Tropical Storm Bret formed Monday afternoon approximately 1,300 miles (2,100 kilometers) east of the Lesser Antilles, and is expected to move west over the rest of the week.
Popular cruise destinations such as the Virgin Islands, Antigua, and Puerto Rico could begin to feel impacts as early as Thursday, but there is still great uncertainty about the overall path and intensity of the storm.
First Storm of 2023 Official Season
Tropical Storm Bret formed Monday afternoon and as of 5 p.m. on Monday evening, has maximum sustained winds of 40 miles per hour (64 kilometers per hour), just over the 39 mph (63 kph) threshold for a tropical storm. The storm is expected to strengthen, however, and may reach hurricane status on Wednesday or early Thursday.
On its current course, Bret is moving west at 21 mph (34 kph), and is likely to move slightly north in the next few days. Later in the week, the storm may make a sharper turn to the north depending on prevailing weather in the Caribbean, or could stay on a westerly course into the weekend.
Bret is the first tropical storm of the official 2023 hurricane season, which runs from June 1 through November 30. Two tropical disturbances did develop earlier – one in mid-January off the northeastern US coast, the other northeast of the Turks & Caicos in mid-May – but neither advanced to tropical storm status or had a significant impact on cruises.
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Bret, however, is much more likely to impact cruise travel, as it is already a tropical storm (rather than a tropical or subtropical disturbance), and is on course toward popular eastern Caribbean port destinations.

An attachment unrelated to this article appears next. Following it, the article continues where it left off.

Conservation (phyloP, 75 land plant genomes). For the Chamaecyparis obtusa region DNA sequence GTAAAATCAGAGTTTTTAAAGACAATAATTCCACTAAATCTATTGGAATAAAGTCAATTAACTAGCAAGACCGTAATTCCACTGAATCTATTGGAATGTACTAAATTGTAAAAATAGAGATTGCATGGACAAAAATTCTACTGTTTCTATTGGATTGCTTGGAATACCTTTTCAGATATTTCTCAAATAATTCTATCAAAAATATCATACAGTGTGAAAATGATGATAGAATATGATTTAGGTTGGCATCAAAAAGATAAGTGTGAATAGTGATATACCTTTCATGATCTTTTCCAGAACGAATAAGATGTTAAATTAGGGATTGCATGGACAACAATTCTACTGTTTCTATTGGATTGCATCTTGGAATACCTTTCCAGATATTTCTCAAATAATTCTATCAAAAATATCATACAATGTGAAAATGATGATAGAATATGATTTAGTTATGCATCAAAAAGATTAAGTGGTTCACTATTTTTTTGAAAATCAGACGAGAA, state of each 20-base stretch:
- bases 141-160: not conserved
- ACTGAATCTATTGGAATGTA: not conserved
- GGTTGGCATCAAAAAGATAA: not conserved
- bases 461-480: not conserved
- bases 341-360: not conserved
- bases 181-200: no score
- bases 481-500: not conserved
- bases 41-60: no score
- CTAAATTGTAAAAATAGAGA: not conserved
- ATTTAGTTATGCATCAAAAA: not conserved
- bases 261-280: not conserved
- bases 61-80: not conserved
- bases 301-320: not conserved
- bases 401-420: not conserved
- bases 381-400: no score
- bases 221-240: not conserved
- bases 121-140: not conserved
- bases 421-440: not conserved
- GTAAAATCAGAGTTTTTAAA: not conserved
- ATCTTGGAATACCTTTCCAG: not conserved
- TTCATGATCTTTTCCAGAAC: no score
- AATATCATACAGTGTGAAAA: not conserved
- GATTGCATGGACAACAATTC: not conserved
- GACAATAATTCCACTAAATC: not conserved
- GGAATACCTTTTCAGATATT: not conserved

No Travel Changes Yet
As yet, there are no cruise itineraries impacted by Tropical Storm Bret, but that is likely to change in the next few days as the storm continues to move west.
The first areas to be impacted will be the Lesser Antilles, the easternmost Caribbean cruise ports of call, including destinations like Antigua and St. Kitts, with the Virgin Islands, and the Dominican Republic also likely to feel some effect from the storm.
More southerly destinations such as Barbados, St. Vincent, and St. Lucia are also likely to be impacted by Tropical Storm or Hurricane Bret, but cruise travel impact will be minimal as those ports of call are not typically visited during the summer months and no ships are currently scheduled in the region.
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Depending on whether or not the storm turns to the north later in the week, other Caribbean regions could also be significantly impacted. A strong northern turn is likely to cause disruptions in the Turks & Caicos as well as The Bahamas.
Stay in Contact for Updates
Any travelers with a cruise this week should stay in close communication with their cruise line for potential itinerary changes, such as dropped ports of call or reversed routes that would keep ships well away from the storm’s projected path. Most cruise lines offer email and text alerts for such changes.
Tropical depressions, storms, and hurricanes can cause significant disruptions to cruise travel, but all cruise lines keep the safety as a top priority and will make whatever changes are necessary for a safe cruise that is as comfortable as possible.
Stay tuned to Cruise Hive for complete hurricane coverage as it impacts cruise travel throughout the storm season.